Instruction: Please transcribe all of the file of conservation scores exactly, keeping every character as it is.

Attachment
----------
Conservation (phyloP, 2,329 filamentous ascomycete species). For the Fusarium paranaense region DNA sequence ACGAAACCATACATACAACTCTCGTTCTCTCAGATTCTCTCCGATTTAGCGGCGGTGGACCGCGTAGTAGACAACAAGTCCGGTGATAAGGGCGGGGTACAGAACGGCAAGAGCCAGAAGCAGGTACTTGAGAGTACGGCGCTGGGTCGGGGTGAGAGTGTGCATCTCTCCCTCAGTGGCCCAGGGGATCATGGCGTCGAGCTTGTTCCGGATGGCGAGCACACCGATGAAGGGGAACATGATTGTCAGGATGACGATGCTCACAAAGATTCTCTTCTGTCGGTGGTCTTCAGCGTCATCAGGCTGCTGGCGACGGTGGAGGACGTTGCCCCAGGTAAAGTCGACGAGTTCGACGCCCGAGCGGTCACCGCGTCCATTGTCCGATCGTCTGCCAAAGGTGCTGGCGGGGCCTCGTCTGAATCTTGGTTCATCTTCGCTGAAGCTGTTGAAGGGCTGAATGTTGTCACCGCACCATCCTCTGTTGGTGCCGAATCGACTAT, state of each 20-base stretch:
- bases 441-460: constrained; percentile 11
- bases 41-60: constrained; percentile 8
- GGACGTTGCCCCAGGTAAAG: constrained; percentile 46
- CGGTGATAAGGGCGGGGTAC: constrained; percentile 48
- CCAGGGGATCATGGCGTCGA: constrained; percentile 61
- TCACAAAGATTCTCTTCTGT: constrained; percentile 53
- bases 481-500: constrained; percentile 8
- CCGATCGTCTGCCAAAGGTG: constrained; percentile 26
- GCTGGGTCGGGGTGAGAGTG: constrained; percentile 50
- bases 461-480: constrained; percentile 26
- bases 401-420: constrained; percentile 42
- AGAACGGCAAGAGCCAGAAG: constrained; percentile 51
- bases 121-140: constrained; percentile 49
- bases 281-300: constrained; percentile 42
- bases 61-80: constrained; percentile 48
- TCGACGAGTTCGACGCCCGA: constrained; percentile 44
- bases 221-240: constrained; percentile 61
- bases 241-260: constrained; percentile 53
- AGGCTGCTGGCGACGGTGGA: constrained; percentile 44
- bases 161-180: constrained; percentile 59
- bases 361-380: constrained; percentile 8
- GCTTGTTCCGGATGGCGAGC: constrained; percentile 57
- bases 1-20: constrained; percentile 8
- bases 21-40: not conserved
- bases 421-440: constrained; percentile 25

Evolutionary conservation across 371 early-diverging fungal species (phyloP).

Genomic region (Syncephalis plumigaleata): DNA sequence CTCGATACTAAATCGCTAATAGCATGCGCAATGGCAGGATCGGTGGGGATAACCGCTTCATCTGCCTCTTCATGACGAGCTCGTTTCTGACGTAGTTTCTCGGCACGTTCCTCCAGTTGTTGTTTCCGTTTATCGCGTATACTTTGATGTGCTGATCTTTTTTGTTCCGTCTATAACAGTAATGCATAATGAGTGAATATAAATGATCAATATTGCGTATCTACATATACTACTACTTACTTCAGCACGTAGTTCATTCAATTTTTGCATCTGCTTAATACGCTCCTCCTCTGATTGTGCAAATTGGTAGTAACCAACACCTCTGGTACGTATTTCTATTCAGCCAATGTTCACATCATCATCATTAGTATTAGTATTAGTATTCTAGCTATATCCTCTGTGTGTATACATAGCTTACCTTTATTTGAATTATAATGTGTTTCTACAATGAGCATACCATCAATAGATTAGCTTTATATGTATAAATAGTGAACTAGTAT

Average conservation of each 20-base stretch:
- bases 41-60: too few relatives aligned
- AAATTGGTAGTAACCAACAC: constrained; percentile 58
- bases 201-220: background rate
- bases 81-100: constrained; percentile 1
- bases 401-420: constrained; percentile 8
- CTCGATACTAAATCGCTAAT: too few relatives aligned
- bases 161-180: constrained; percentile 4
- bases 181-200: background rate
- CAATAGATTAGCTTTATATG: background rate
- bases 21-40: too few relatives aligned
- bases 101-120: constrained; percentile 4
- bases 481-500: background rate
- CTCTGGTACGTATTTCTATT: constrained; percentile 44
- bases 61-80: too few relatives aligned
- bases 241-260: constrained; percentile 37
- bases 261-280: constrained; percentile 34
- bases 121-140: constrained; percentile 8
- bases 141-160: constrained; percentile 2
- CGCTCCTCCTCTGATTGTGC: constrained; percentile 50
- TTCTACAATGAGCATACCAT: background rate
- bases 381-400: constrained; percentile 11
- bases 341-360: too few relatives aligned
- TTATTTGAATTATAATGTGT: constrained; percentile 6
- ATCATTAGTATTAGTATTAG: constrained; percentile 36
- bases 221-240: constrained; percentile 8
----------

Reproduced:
Conservation (phyloP, 2,329 filamentous ascomycete species). For the Fusarium paranaense region DNA sequence ACGAAACCATACATACAACTCTCGTTCTCTCAGATTCTCTCCGATTTAGCGGCGGTGGACCGCGTAGTAGACAACAAGTCCGGTGATAAGGGCGGGGTACAGAACGGCAAGAGCCAGAAGCAGGTACTTGAGAGTACGGCGCTGGGTCGGGGTGAGAGTGTGCATCTCTCCCTCAGTGGCCCAGGGGATCATGGCGTCGAGCTTGTTCCGGATGGCGAGCACACCGATGAAGGGGAACATGATTGTCAGGATGACGATGCTCACAAAGATTCTCTTCTGTCGGTGGTCTTCAGCGTCATCAGGCTGCTGGCGACGGTGGAGGACGTTGCCCCAGGTAAAGTCGACGAGTTCGACGCCCGAGCGGTCACCGCGTCCATTGTCCGATCGTCTGCCAAAGGTGCTGGCGGGGCCTCGTCTGAATCTTGGTTCATCTTCGCTGAAGCTGTTGAAGGGCTGAATGTTGTCACCGCACCATCCTCTGTTGGTGCCGAATCGACTAT, state of each 20-base stretch:
- bases 441-460: constrained; percentile 11
- bases 41-60: constrained; percentile 8
- GGACGTTGCCCCAGGTAAAG: constrained; percentile 46
- CGGTGATAAGGGCGGGGTAC: constrained; percentile 48
- CCAGGGGATCATGGCGTCGA: constrained; percentile 61
- TCACAAAGATTCTCTTCTGT: constrained; percentile 53
- bases 481-500: constrained; percentile 8
- CCGATCGTCTGCCAAAGGTG: constrained; percentile 26
- GCTGGGTCGGGGTGAGAGTG: constrained; percentile 50
- bases 461-480: constrained; percentile 26
- bases 401-420: constrained; percentile 42
- AGAACGGCAAGAGCCAGAAG: constrained; percentile 51
- bases 121-140: constrained; percentile 49
- bases 281-300: constrained; percentile 42
- bases 61-80: constrained; percentile 48
- TCGACGAGTTCGACGCCCGA: constrained; percentile 44
- bases 221-240: constrained; percentile 61
- bases 241-260: constrained; percentile 53
- AGGCTGCTGGCGACGGTGGA: constrained; percentile 44
- bases 161-180: constrained; percentile 59
- bases 361-380: constrained; percentile 8
- GCTTGTTCCGGATGGCGAGC: constrained; percentile 57
- bases 1-20: constrained; percentile 8
- bases 21-40: not conserved
- bases 421-440: constrained; percentile 25

Evolutionary conservation across 371 early-diverging fungal species (phyloP).

Genomic region (Syncephalis plumigaleata): DNA sequence CTCGATACTAAATCGCTAATAGCATGCGCAATGGCAGGATCGGTGGGGATAACCGCTTCATCTGCCTCTTCATGACGAGCTCGTTTCTGACGTAGTTTCTCGGCACGTTCCTCCAGTTGTTGTTTCCGTTTATCGCGTATACTTTGATGTGCTGATCTTTTTTGTTCCGTCTATAACAGTAATGCATAATGAGTGAATATAAATGATCAATATTGCGTATCTACATATACTACTACTTACTTCAGCACGTAGTTCATTCAATTTTTGCATCTGCTTAATACGCTCCTCCTCTGATTGTGCAAATTGGTAGTAACCAACACCTCTGGTACGTATTTCTATTCAGCCAATGTTCACATCATCATCATTAGTATTAGTATTAGTATTCTAGCTATATCCTCTGTGTGTATACATAGCTTACCTTTATTTGAATTATAATGTGTTTCTACAATGAGCATACCATCAATAGATTAGCTTTATATGTATAAATAGTGAACTAGTAT

Average conservation of each 20-base stretch:
- bases 41-60: too few relatives aligned
- AAATTGGTAGTAACCAACAC: constrained; percentile 58
- bases 201-220: background rate
- bases 81-100: constrained; percentile 1
- bases 401-420: constrained; percentile 8
- CTCGATACTAAATCGCTAAT: too few relatives aligned
- bases 161-180: constrained; percentile 4
- bases 181-200: background rate
- CAATAGATTAGCTTTATATG: background rate
- bases 21-40: too few relatives aligned
- bases 101-120: constrained; percentile 4
- bases 481-500: background rate
- CTCTGGTACGTATTTCTATT: constrained; percentile 44
- bases 61-80: too few relatives aligned
- bases 241-260: constrained; percentile 37
- bases 261-280: constrained; percentile 34
- bases 121-140: constrained; percentile 8
- bases 141-160: constrained; percentile 2
- CGCTCCTCCTCTGATTGTGC: constrained; percentile 50
- TTCTACAATGAGCATACCAT: background rate
- bases 381-400: constrained; percentile 11
- bases 341-360: too few relatives aligned
- TTATTTGAATTATAATGTGT: constrained; percentile 6
- ATCATTAGTATTAGTATTAG: constrained; percentile 36
- bases 221-240: constrained; percentile 8